This post originally appeared on Data Informed.
As organizations look to increase their agility, IT and lines of business need to connect faster. Companies need to adopt cloud applications more quickly and they need to be able to access and analyze all their data, whether from a legacy data warehouse, a new SaaS application, or an unstructured data source such as social media. In short, a unified integration platform has become a critical requirement for most enterprises.
According to Gartner, “unnecessarily segregated application and data integration efforts lead to counterproductive practices and escalating deployment costs.”
Don’t let your organization get caught in that trap. Whether you are evaluating what you already have or shopping for something completely new, you should measure any platform by how well it address the “three A’s” of integration: Anything, Anytime, Anywhere.
For today’s enterprise, the spectrum of what needs to be integrated is broader than ever. Most companies are dealing with many different data sources and targets, from software-as-a-service applications to on-premises ERP/CRM, databases and data warehouses, Internet of Things (IoT) sensors, clickstreams, logs, and social media data, just to name a few. Some older sources are being retired, but new sources are being added, so don’t expect simplicity any time soon. Instead, focus on making your enterprise ready for “anything.”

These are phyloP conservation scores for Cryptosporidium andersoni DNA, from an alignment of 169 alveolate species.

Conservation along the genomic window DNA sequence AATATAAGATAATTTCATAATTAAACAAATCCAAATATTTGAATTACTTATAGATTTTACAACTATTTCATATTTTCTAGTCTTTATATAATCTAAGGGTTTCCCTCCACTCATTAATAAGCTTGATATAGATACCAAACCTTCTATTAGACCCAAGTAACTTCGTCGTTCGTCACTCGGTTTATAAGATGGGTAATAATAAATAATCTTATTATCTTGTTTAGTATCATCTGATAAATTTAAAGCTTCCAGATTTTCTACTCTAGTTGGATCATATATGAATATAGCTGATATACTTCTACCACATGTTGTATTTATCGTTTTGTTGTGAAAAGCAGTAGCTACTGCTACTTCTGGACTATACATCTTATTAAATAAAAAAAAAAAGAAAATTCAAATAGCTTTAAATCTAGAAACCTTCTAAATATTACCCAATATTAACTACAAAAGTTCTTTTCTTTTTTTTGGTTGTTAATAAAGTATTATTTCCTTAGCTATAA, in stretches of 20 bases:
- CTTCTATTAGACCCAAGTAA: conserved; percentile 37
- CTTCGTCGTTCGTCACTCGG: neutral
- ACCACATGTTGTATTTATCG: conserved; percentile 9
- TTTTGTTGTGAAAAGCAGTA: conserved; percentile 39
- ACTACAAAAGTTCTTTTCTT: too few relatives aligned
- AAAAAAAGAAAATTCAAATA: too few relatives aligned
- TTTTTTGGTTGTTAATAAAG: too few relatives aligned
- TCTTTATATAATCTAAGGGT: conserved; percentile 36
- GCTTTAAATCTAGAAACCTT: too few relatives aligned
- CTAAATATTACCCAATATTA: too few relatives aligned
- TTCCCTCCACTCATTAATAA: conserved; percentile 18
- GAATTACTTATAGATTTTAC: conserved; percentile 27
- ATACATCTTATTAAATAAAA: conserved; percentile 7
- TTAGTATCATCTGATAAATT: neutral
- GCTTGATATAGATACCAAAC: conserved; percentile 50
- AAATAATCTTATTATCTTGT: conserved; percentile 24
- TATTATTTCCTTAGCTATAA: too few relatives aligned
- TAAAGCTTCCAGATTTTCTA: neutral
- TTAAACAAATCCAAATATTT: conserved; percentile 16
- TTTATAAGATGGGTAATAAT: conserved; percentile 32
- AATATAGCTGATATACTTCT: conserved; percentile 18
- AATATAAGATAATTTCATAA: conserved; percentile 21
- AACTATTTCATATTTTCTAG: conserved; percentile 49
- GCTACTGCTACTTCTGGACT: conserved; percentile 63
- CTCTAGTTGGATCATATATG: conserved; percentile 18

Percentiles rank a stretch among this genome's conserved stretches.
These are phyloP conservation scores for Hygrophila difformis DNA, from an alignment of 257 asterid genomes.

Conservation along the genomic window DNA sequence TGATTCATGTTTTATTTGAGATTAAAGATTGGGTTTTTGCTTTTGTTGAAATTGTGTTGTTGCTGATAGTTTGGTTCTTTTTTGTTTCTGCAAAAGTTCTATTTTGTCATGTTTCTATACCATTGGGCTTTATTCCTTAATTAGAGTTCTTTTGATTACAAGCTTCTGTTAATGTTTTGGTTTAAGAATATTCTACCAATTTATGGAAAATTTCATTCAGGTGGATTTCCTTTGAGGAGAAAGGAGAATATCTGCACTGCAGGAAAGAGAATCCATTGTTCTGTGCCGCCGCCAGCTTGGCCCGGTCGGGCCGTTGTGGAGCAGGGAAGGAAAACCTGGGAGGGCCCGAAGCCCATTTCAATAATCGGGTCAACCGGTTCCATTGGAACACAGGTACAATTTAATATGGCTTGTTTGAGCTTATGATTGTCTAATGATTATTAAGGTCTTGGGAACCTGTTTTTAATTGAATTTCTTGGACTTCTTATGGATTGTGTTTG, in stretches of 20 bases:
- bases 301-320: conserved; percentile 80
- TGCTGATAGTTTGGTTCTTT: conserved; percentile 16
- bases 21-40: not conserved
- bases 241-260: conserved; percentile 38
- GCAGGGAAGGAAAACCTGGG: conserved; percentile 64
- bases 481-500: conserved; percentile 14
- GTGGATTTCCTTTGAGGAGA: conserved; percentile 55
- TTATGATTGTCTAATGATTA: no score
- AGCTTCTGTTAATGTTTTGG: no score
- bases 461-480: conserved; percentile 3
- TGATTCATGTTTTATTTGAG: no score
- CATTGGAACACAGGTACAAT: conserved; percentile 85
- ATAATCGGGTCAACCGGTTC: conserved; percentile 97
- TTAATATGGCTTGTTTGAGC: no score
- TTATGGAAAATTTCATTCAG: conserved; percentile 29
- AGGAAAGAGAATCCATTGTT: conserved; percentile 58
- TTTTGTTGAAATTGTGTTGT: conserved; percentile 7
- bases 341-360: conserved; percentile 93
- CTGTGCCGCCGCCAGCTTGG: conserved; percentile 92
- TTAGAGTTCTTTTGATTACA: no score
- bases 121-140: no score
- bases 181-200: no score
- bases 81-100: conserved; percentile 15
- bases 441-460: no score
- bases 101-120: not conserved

Beyond point-to-point. You may have managed integration before on a point-to-point basis. This approach is labor intensive, requiring hand-coding to get up and running, and additional coding any time there’s a change to either “point.” Integration of your endpoints could run into trouble when this happens, and then you would have to wait for your IT department to get around to fixing the issues. But the more serious problem is that this inflexible approach simply doesn’t scale to support enterprise-wide integration in a time of constant change.
Some modern concepts, when applied to integration, provide this flexibility and scale.
Microservices. An architecture approach in which IT develops a single service as a suite of small services that communicate with each other using lightweight REST APIs, microservices have become, during the past year or so, the standard architecture for developing enterprise applications.
When applied to integrations, these open up tremendous opportunity for achieving large-scale integration at a very low cost. Instead of one big execution engine running all integrations, smaller execution engines run some integrations. This way, you can supply more compute power to the integrations that need it, when they need it. You also can distribute the integrations between nodes on a cluster based on volume variations for horizontal scaling.
The document data model. Today’s modern applications produce more than just row and column data. So how do you achieve loose coupling while simultaneously supporting semi-structured and unstructured data, all without sacrificing performance? You can group data together more naturally and logically, and loosen the restrictions on database schema, by using a document data model to store data. Document-based data models help with loose coupling, brevity in expression, and overall reuse.